What is in this article?:
- ACCME Annual Report: Income Up, Commercial Support Drops for Fifth Year
- Size of the Enterprise
- Docs and Other HCPs
The Accreditation Council for Continuing Medical Education’s 2012 Annual Report provides a detailed look at the current state of accredited CME in the United States, from income and expenses to number of physician and non-physician participants, to the formats used to facilitate the education.
Size of the Enterprise
There were 2,000- and state-accredited providers in 2012, down 3.8 percent from 2,079 in 2011. Of these, 681 were ACCME-accredited, a number that has been dropping since 2007 when they numbered 736. The number of state-accredited providers also has been declining, with there being 365 fewer reporting now than there were six years ago. Altogether, this represents a 17 percent drop in accredited providers since 2006.
ACCME-accredited providers held 69 percent of the more than 133,000 directly and jointly sponsored activities reported for ACCME- and state-accredited providers in 2012, while 31 percent were from state-accredited organizations. The number of activities held is up a smidgen of a percent from the 2011 total. Hospitals and healthcare systems accredited by both types of organizations provided about 35 percent of the total activities. Medical schools were next with 20 percent, followed by nonprofit physician membership organizations (18 percent); publishing/education companies (16.5 percent); other nonprofits (3 percent); government/military (3 percent); insurance/managed care companies (2 percent); and “other” (1.8 percent). The “other” category consists of ACCME- and state-accredited organizations that in previous years fell under the “not classified” category. ACCME reclassified 38 of its “not classified” providers into appropriate categories according to their business model; state-accredited providers just were shifted from “not classified” to “other.”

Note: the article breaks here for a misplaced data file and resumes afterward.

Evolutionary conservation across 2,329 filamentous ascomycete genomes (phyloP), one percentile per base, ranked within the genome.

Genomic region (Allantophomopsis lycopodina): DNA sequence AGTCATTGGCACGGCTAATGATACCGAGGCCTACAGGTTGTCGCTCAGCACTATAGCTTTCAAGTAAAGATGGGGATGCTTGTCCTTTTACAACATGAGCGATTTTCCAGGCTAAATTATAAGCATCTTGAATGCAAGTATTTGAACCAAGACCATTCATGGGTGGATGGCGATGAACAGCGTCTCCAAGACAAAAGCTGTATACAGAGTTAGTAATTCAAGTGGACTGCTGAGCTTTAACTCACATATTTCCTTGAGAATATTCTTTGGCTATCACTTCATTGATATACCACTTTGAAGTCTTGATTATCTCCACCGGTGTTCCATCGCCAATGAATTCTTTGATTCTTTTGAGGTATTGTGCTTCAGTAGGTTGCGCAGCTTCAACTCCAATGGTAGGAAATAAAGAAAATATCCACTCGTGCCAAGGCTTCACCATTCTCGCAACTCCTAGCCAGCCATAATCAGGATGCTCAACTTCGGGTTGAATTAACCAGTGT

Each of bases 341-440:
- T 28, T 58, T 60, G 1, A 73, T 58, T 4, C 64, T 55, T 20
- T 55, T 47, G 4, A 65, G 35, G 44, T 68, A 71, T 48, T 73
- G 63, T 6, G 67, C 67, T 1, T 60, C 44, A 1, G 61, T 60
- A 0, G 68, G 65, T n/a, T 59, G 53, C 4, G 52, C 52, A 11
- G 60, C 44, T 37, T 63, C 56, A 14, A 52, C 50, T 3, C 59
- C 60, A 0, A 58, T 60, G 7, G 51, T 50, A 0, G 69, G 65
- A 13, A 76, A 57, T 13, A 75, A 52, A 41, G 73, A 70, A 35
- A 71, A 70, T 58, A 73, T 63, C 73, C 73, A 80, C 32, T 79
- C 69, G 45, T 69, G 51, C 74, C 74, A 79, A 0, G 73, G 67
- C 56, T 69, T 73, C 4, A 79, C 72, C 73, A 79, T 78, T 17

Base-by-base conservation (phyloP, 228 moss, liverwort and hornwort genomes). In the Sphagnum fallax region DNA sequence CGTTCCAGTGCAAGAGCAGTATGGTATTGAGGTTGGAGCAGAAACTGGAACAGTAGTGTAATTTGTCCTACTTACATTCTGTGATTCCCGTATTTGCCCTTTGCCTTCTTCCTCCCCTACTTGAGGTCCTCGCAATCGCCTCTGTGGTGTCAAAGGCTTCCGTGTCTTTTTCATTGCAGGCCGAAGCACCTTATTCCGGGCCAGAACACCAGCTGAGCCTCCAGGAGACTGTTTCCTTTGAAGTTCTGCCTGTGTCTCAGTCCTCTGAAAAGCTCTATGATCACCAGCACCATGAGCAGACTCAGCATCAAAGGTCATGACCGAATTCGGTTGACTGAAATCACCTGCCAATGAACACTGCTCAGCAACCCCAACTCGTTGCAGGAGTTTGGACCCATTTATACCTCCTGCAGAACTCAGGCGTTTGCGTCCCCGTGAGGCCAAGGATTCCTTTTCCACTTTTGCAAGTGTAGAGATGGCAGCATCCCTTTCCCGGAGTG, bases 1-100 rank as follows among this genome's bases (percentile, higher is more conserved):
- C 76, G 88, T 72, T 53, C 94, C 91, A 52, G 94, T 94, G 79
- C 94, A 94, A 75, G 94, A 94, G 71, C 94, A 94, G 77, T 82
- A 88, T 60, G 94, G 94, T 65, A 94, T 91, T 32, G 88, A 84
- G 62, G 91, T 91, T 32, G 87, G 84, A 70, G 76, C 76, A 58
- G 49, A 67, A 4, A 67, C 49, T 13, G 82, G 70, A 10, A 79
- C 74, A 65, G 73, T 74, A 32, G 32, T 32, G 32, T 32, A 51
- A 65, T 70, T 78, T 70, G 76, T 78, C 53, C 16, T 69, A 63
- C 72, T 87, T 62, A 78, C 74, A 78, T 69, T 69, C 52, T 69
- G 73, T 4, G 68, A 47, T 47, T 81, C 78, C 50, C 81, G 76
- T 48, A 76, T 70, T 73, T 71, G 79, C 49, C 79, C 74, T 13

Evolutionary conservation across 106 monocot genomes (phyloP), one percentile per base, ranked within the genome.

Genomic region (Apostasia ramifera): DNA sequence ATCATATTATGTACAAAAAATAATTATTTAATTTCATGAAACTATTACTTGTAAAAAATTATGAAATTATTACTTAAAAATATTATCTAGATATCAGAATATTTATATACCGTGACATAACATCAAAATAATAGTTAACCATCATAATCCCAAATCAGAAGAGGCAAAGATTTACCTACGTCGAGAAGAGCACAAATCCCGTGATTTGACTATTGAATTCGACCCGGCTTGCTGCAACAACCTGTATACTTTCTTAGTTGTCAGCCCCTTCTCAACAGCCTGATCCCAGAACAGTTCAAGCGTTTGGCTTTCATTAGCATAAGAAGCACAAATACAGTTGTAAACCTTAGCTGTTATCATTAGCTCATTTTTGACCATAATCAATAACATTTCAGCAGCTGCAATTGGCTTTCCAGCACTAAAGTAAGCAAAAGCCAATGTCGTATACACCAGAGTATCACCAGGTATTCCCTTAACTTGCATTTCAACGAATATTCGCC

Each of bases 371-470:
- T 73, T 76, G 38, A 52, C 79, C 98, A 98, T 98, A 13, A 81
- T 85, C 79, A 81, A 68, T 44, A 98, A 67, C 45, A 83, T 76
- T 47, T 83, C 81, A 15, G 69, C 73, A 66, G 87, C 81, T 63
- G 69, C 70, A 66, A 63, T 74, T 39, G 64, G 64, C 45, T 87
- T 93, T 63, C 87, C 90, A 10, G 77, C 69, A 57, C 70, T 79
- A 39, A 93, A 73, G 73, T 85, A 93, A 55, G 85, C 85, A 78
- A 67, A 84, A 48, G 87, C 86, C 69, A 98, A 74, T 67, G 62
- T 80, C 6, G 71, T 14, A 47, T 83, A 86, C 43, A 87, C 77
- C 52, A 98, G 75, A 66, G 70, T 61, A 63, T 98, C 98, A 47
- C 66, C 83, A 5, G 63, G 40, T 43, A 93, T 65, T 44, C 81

Data from just ACCME-accredited providers told a slightly different tale, with medical schools producing almost 28 percent of the activities, followed by publishing/education companies at almost 23 percent. Next were nonprofit physician membership organizations, which at 17 percent just barely edged out hospitals/healthcare systems as the next largest activity producers.
The total CME enterprise provided 988,208 hours of instruction, up 3.72 percent from 2011. The total hours have been sliding since 2009, when the number dropped to under 1 million. Hospitals/healthcare systems also led the field in hours of instruction provided, followed by medical schools, when state- and ACCME-accredited providers information was combined. Some of the fluctuation in the hours of instruction reported over the years is due to changes in how some activities must be reported, according to the ACCME. Taking just ACCME-accredited provider data, medical schools take the lead, providing almost half of the hours of instruction, followed by nonprofit physician membership organizations at 17 percent.